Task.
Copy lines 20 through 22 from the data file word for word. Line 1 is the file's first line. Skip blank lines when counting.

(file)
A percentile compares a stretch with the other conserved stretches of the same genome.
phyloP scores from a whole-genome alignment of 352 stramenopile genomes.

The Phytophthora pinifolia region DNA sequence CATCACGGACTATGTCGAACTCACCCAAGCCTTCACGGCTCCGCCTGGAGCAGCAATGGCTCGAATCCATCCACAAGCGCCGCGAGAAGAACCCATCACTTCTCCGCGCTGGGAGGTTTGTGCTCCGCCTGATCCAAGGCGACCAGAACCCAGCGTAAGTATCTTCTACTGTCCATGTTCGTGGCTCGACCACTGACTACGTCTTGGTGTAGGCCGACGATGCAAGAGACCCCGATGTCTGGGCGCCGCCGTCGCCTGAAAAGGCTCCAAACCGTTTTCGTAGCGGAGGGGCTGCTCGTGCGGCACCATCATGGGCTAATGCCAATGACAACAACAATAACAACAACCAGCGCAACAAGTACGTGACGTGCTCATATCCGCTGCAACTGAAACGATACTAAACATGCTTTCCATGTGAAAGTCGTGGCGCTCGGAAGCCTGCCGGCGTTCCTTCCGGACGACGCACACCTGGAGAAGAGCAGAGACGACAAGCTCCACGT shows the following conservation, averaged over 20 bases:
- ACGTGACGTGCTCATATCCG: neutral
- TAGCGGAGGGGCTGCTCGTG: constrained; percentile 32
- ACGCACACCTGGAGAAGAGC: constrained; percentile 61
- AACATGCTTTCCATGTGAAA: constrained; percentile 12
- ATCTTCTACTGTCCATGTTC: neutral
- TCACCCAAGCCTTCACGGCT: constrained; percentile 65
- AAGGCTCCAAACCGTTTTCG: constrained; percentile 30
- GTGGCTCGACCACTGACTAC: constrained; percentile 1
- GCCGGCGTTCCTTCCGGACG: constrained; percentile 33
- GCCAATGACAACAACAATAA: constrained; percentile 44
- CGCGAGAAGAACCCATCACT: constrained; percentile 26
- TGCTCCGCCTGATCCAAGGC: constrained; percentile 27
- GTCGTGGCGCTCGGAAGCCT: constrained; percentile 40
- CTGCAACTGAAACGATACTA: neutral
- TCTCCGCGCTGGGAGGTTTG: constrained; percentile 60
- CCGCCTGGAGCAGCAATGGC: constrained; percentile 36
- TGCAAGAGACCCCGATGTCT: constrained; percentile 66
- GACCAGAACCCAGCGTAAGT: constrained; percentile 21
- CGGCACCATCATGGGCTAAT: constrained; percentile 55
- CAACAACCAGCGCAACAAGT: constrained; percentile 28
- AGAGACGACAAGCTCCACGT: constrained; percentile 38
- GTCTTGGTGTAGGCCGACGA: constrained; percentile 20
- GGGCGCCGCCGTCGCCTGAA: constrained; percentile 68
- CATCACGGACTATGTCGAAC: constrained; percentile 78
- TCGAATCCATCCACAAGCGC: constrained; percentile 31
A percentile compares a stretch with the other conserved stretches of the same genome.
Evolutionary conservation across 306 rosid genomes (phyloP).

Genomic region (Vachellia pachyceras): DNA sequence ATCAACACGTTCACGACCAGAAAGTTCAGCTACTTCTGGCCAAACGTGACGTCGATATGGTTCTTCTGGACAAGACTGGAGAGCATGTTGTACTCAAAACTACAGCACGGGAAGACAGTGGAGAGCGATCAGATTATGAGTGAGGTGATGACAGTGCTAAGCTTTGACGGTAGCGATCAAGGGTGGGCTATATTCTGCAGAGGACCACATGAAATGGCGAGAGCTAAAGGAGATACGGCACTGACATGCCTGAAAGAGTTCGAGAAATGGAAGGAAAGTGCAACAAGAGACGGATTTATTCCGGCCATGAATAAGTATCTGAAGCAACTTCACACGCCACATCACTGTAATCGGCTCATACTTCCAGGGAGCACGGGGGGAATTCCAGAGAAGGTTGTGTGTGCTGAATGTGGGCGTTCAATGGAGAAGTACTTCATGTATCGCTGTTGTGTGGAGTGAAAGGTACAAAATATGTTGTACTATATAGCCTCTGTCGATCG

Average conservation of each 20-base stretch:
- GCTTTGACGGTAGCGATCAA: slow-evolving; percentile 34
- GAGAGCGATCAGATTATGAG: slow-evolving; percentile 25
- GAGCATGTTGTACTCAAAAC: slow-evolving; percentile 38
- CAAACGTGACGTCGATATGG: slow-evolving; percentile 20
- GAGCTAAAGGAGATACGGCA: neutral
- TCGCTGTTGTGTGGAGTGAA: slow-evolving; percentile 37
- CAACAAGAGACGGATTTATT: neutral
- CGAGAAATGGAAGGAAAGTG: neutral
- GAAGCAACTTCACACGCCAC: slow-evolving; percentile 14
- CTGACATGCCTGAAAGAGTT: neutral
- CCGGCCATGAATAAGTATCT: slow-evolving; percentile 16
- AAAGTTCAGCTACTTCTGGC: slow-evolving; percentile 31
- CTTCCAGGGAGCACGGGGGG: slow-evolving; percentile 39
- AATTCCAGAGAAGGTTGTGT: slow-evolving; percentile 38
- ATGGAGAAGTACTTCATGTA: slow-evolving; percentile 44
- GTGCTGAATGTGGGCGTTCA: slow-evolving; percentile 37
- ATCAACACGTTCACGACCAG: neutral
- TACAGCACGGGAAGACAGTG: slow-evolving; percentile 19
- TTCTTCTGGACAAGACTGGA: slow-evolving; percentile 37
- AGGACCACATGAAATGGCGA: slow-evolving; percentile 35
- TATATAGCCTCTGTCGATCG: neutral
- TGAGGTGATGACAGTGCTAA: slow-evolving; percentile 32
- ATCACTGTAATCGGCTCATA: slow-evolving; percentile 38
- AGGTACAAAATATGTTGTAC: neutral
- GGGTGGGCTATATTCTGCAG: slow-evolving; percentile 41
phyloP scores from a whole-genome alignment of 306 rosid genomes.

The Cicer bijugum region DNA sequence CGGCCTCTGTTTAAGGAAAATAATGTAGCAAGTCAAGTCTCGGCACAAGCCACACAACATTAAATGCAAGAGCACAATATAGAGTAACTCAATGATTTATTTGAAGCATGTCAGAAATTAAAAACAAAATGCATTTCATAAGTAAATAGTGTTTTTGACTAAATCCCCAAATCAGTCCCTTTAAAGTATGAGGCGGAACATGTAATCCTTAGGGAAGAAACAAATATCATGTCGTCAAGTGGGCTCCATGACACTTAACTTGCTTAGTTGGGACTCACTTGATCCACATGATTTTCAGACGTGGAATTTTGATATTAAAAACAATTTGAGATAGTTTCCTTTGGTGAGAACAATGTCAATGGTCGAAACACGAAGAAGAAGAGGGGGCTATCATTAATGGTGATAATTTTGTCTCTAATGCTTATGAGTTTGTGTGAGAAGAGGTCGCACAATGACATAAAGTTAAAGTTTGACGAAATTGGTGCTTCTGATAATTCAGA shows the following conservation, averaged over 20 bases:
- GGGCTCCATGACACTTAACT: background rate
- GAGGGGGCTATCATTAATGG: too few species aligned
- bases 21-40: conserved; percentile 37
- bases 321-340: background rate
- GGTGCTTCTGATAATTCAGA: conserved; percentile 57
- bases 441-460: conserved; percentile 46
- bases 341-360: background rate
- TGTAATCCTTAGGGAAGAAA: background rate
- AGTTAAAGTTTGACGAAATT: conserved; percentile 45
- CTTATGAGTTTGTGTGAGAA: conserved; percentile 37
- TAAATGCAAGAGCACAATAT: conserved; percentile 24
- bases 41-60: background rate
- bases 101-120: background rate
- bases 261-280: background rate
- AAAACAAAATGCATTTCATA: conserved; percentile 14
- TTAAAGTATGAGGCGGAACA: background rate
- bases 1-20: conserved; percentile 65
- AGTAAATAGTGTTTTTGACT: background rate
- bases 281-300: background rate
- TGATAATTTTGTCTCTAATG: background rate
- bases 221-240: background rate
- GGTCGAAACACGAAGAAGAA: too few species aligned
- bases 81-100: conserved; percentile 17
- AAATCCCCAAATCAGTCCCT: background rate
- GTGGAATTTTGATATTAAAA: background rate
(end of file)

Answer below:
- TGCAAGAGACCCCGATGTCT: constrained; percentile 66
- GACCAGAACCCAGCGTAAGT: constrained; percentile 21
- CGGCACCATCATGGGCTAAT: constrained; percentile 55